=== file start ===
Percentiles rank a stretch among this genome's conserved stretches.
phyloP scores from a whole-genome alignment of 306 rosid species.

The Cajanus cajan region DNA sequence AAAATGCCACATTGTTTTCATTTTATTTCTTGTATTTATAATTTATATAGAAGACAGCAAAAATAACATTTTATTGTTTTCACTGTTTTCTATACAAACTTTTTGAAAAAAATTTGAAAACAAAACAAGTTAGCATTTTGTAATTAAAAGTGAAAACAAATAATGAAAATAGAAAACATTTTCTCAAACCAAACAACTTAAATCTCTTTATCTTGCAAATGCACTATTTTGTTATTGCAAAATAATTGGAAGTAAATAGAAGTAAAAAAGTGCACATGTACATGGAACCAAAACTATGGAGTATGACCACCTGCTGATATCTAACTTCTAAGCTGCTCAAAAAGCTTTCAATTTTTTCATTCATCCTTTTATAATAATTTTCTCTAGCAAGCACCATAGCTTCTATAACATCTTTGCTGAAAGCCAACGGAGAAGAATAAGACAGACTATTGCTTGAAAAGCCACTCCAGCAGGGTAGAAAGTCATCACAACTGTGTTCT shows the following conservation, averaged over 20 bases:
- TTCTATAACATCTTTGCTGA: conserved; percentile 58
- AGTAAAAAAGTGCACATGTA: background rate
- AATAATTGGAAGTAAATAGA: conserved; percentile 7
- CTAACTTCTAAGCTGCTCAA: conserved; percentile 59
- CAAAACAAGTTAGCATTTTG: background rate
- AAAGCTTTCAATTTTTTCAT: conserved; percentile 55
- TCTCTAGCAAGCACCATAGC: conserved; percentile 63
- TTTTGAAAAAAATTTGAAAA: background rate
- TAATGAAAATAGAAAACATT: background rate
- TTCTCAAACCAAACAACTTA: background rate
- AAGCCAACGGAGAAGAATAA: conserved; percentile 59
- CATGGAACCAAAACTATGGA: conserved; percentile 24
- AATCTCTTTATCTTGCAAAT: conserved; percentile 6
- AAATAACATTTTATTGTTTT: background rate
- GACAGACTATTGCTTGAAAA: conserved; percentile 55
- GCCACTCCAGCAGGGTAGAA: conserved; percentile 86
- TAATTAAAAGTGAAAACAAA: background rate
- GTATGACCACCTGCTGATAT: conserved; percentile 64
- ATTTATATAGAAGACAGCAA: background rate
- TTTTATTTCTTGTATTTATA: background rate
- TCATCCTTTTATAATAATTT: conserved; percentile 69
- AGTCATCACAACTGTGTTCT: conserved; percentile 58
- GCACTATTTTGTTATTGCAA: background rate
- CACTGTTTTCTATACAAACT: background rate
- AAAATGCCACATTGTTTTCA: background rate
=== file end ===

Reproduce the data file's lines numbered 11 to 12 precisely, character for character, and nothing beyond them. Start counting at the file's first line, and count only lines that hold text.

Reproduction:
- TTTTGAAAAAAATTTGAAAA: background rate
- TAATGAAAATAGAAAACATT: background rate